height: 30px;

input {
    opacity: 0;
    width: 0;
    height: 0;

span {
    position: absolute;
    top: 0;
    left: 0;
    right: 0;
    bottom: 0;
    transition: 0.3s;
    cursor: pointer;
    background: #2c3e50;
    border-radius: 30px;
Style the Toggle component

The important parts are highlighted. We want to stretch the span to the size of the label (60x30). To achieve this, we can set all four positions to 0. We can also add a transition in order to animate the toggle, and for better accessibility, set the cursor to pointer so that it's clearly visible it's an interactive element. Import this CSS to the component to apply the styles. With all this in place, we should have the following:

To add a white circle inside the toggle which will indicate the state, we want to play around with the :before pseudo-element on the span. Extend the CSS with the following rules:

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span:before {
  position: absolute;
  content: "";
  height: 25px;
  width: 25px;
  left: 3px;
  bottom: 2.6px;
  background-color: #fff;
  border-radius: 50%;
  transition: 0.3s;

input:checked + span {
  background-color: #00c853;

input:checked + span:before {
  transform: translateX(29px);
Adding the styles for the toggled state

Now we have a circle inside the toggle, defined as the :before element. Give it the same width and height, and a border-radius of 50% to make it a circle. Depending on the size of your toggle, you may want to experiment with the left and bottom positions to perfectly position it.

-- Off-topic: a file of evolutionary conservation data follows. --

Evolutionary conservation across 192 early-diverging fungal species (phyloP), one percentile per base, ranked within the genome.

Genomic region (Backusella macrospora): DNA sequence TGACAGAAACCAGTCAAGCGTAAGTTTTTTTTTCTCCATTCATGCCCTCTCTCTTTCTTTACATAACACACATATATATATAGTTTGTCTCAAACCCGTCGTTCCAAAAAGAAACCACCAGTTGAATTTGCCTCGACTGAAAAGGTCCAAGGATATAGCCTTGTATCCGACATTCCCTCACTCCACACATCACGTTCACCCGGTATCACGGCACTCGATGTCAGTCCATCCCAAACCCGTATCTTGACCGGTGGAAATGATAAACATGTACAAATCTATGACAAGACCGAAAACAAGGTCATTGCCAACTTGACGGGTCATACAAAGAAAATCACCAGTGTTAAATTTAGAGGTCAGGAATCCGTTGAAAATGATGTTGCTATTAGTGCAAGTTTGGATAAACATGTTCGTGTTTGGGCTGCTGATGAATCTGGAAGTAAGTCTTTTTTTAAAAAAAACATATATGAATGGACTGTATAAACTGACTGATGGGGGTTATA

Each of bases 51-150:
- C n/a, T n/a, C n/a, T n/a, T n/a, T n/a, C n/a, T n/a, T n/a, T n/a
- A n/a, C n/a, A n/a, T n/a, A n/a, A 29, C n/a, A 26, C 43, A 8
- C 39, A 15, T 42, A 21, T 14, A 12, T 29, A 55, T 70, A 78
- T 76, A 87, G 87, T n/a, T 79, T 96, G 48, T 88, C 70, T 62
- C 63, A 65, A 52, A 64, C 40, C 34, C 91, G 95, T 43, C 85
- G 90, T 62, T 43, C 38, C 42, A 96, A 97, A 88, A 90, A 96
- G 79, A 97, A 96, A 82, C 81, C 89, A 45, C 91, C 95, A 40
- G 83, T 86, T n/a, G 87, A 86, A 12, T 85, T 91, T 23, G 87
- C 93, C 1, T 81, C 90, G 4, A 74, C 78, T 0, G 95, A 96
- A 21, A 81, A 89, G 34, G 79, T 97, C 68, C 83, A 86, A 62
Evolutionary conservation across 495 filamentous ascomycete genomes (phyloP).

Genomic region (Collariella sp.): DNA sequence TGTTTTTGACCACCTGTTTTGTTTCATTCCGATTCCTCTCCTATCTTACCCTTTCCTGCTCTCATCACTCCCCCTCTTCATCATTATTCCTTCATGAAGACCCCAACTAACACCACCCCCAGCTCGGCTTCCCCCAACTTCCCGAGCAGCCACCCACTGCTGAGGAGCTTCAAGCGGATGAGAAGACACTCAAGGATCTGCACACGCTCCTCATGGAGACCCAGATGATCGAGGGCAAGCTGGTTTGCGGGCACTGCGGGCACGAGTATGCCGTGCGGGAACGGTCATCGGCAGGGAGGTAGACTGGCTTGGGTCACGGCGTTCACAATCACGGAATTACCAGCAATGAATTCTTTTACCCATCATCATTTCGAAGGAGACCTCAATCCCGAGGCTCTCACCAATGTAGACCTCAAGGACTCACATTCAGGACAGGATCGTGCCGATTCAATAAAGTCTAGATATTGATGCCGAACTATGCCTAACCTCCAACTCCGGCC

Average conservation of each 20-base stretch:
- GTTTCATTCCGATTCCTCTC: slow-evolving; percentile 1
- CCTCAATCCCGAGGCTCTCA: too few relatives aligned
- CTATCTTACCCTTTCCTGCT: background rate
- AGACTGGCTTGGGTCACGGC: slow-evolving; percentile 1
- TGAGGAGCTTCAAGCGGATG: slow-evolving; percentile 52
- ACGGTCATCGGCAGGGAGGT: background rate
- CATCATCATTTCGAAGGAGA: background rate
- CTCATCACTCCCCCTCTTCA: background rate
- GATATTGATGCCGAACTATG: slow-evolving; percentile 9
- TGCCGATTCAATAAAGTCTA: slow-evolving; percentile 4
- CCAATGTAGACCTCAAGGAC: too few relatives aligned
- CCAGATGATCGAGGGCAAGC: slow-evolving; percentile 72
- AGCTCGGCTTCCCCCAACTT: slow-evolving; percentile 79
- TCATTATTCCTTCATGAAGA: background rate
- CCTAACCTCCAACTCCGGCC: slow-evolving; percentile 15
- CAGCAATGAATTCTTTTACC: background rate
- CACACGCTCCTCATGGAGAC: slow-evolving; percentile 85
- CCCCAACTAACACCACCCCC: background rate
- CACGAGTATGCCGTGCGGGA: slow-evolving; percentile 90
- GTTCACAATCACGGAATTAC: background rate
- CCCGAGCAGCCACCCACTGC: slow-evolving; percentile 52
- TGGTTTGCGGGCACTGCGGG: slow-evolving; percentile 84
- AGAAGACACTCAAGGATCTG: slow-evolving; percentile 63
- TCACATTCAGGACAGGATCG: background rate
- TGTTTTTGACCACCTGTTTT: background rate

Make sure you don't forget to add a transition here too, as with the previous transition, we only animate the background color. Here we animate the position of the circle too. And how can we do that? We need to use the :checked selector.

If the input is checked, we want to switch the color of our span, as well as the position of the :before element. We can grab these using a sibling selector in CSS This is what we've done on lines 17-19. All that's left to do is to correctly position the label as well, which we can do with the following rules:

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strong {
    position: absolute;
    left: 100%;
    width: max-content;
    line-height: 30px;
    margin-left: 10px;
    cursor: pointer;
Make sure you use the height of the toggle for the line-height
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Final Words

Now we have a custom functioning toggle button created in React, created from a regular checkbox. This not only makes it functioning but accessible too. The code is hosted on CodeSandbox, or you can reach it below in one piece through the interactive widget:

  • /App.jsx App.jsx
  • /Toggle.jsx Toggle.jsx
  • /toggle.css toggle.css

If you are interested in more React projects, make sure to check out the roadmap below that helps you take your React skills to the next level. Thank you for reading through, happy coding!

React Projects Roadmap